Advising someone who wants to write a plugin for Maya to learn C++ is a BAD idea??!?


Just like in other disciplines, it's not too much about the tool but what you do with it. Who cares if you use C++ or VB when you're sorting a 10k array with bubblesort?


It's all about tools of the trade, and you can't say that this trade doesn't lean heavily towards C++.

kabojnk
01-23-2006, 02:19 PM
I know otherwise. I've had to deal with far too much of it already.

<...>

Some of them... but not most of them.

<...>

What it comes down to is the difference between the slack-jawed hacker who learned the syntax, and the developer who learned to design a system.

<...>

Not even close. AO and OO have nothing to do with Windows vs UNIX or any other platform; in general, the best non-trivial programs out there are built using object-oriented principles, and the rest aren't.

<...>

People should learn OO so that they can produce good programs.

AOP is becoming popular in user-facing code; it's not something you'd want to use across an entire application in most situations, but it has a lot of advantages in event handling and that sort of thing. A lot of AJAX libraries use AOP techniques, for example.

As useful as it can be when used as a complement to a well-designed system, it will in most cases be fatal with poorly-designed software.


I think we're both in agreement about the "best tool for the best job" concept, in a very roundabout way. But it sounds like you hate procedural programmers as much as I hate OO jackasses who write poor code because they weren't properly introduced to the subset. I've been the victim end-user of poorly written C++ and Java numerous times, especially at work, for these "non-trivial" solutions you talk about. It takes OOD, yes, but these people come straight out of college from these crash courses in MFC or what have you and write crappy programs. I know you're not in support of this, but if you think people should learn OO as early on as they can, they should also learn how to program correctly. Be that in C++ or C, as long as they learn correctly I have no qualms.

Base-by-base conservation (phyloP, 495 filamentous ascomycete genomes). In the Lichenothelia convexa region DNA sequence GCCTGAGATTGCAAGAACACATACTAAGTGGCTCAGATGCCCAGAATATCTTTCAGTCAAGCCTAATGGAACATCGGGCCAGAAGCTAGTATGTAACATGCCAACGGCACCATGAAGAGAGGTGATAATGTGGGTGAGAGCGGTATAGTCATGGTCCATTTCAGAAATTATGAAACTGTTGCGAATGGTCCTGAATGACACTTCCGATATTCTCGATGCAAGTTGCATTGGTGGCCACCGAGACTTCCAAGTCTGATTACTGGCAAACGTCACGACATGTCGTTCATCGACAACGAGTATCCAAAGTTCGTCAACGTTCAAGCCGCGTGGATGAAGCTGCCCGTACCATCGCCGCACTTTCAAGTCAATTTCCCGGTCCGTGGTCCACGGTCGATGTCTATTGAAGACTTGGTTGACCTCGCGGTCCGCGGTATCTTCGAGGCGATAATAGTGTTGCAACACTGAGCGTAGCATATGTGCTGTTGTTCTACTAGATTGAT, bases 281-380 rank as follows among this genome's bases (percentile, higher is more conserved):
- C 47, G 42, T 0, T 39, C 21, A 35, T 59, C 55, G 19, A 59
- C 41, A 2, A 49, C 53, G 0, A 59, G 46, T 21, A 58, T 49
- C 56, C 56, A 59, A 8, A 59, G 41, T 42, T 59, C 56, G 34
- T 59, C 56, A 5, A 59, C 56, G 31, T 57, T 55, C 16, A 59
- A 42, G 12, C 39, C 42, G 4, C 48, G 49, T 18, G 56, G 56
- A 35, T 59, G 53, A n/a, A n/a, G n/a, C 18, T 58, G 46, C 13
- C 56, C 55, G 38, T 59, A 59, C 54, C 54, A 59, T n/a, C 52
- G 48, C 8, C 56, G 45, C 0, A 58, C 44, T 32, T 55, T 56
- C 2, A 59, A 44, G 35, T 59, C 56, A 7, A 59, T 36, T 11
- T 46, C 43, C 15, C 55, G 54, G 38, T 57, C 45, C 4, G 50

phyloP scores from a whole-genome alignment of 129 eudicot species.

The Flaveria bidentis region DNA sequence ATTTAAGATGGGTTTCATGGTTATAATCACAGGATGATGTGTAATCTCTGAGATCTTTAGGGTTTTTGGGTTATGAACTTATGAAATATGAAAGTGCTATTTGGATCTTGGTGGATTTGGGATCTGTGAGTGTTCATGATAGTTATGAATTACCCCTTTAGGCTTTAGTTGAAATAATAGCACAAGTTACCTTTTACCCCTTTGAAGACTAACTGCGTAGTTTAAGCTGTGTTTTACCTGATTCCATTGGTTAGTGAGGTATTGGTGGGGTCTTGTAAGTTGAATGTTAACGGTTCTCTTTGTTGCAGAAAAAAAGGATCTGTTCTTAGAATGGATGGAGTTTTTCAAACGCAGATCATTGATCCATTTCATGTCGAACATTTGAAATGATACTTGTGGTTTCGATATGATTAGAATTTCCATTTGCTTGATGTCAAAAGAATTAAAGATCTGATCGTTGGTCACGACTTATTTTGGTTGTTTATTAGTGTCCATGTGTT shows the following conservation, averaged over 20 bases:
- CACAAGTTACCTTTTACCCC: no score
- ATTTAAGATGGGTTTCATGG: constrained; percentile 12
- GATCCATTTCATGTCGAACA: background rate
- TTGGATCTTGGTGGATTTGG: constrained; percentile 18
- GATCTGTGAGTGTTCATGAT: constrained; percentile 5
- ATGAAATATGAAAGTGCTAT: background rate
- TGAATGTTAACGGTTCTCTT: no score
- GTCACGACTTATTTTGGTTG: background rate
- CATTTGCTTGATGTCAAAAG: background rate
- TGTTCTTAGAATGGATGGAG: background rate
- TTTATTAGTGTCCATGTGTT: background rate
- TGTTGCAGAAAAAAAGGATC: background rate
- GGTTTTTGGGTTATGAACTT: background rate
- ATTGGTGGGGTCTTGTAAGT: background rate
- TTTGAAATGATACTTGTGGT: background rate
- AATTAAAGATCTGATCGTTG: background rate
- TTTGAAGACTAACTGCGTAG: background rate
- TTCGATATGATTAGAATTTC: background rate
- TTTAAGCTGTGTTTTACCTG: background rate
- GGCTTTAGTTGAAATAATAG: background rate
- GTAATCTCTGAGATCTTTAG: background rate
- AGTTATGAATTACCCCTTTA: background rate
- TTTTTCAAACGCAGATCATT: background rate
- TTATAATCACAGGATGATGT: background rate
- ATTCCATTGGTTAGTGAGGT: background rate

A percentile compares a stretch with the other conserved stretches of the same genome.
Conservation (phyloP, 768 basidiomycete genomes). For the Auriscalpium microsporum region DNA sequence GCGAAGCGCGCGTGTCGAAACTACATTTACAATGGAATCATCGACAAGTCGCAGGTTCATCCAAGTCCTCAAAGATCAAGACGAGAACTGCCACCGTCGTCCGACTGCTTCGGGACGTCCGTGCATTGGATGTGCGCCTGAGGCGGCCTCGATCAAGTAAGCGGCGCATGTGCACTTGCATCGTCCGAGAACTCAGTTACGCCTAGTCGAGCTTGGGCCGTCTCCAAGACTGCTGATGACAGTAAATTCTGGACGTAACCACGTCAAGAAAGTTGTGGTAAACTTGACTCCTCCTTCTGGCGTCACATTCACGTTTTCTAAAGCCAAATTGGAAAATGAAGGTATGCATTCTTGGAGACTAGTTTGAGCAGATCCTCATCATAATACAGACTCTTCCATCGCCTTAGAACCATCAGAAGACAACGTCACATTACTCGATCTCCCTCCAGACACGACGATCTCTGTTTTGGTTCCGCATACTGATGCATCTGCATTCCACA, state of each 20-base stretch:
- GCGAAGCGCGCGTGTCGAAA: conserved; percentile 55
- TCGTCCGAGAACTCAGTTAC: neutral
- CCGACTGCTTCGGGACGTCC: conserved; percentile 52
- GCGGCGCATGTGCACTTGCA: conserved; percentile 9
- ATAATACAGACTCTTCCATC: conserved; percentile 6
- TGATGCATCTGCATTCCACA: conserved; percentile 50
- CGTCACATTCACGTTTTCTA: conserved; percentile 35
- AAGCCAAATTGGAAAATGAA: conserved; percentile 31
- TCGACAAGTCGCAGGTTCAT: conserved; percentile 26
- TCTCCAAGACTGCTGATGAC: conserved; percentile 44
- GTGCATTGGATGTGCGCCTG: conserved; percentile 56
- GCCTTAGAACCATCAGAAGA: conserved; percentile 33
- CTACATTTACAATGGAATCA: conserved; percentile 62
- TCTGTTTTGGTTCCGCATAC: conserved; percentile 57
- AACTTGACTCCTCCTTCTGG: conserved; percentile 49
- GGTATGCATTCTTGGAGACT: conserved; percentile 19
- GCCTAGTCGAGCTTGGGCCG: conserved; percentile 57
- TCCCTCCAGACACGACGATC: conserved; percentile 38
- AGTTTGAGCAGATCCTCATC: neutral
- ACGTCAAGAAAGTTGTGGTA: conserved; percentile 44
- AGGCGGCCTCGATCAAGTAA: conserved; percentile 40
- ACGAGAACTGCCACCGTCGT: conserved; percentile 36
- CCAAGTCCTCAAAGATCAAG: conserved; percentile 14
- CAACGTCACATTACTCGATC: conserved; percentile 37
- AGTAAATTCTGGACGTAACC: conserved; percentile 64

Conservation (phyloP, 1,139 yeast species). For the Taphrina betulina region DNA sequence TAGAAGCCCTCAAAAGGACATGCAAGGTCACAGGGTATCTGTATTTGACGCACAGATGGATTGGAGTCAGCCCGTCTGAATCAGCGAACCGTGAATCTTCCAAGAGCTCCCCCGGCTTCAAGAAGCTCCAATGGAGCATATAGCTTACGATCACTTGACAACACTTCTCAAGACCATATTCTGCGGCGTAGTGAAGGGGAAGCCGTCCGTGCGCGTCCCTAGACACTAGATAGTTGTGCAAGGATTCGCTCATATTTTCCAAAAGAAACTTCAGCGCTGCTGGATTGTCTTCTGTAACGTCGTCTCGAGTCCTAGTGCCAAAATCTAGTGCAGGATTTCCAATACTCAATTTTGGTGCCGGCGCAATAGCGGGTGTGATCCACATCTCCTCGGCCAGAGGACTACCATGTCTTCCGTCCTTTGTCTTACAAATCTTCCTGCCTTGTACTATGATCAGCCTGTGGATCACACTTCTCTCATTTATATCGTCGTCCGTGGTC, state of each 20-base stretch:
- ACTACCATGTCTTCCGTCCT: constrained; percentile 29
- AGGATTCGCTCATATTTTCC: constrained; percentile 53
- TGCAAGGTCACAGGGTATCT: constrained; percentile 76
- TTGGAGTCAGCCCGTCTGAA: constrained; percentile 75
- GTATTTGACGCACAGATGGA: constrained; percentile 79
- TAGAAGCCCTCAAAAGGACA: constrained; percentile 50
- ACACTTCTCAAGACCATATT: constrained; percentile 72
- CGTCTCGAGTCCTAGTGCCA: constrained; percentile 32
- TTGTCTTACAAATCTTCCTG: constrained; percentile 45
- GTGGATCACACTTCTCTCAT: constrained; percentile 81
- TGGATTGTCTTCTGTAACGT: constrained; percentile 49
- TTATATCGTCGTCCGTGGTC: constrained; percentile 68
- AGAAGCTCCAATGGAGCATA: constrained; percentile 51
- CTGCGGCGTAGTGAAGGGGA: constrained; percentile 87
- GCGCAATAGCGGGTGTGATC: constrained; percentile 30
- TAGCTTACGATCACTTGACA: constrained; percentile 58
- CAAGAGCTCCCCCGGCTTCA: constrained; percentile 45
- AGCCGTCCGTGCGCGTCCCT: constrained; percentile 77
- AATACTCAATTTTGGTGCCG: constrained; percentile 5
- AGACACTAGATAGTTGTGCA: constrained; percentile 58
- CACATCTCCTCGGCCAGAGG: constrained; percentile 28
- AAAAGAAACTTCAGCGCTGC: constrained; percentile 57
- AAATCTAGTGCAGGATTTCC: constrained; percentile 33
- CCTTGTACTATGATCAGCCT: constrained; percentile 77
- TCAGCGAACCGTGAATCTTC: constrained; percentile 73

Also, I had no idea AJAX was so closely related to AOP. It's quite interesting, since AJAX is something I've been wanting to tackle as of late. It'll be more fun playing around with it when I get the time to.

And @Shaderhacker, I should have clarified that what I was saying wasn't about major production pipelines. It was more oriented towards standard graphical interfaces and how C and C++ solutions pretty much have people split down the middle, showing that one system can do what the other does (or vice-versa) when it comes down to the final effect.

I don't think there are any major studios that use C, to be honest. Not unless you're into PSX console game development.

stew
01-23-2006, 02:39 PM
Advising someone who wants to write a plugin for Maya to learn C++ is a BAD idea??!?
For such a case, I'd use MEL over anything else!
It's all about tools of the trade, and you can't say that this trade doesn't lean heavily towards C++.
If you want to become an application developer, yes (even though I see lots of glue code in Maya being MEL scripts). If you want to become a character TD, MEL or whatever your app's native scripting language is would be a better choice. If you want to enter the gaming industry, Lua is also widely used from what I hear. If you want to start managing a render farm, knowing Perl, Python or Tcl would be highly useful.

Speaking from my industry experience, we used Python and Tcl in shipping applications for a few features. We could have done the same features in C++, but what for? It would have taken us much longer to develop them then.

Thalaxis
01-23-2006, 02:43 PM
I think we're both in agreement about the "best tool for the best job" concept, in a very roundabout way. But it sounds like you hate procedural programmers as much as I hate OO jackasses who write poor code because they weren't properly introduced to the subset.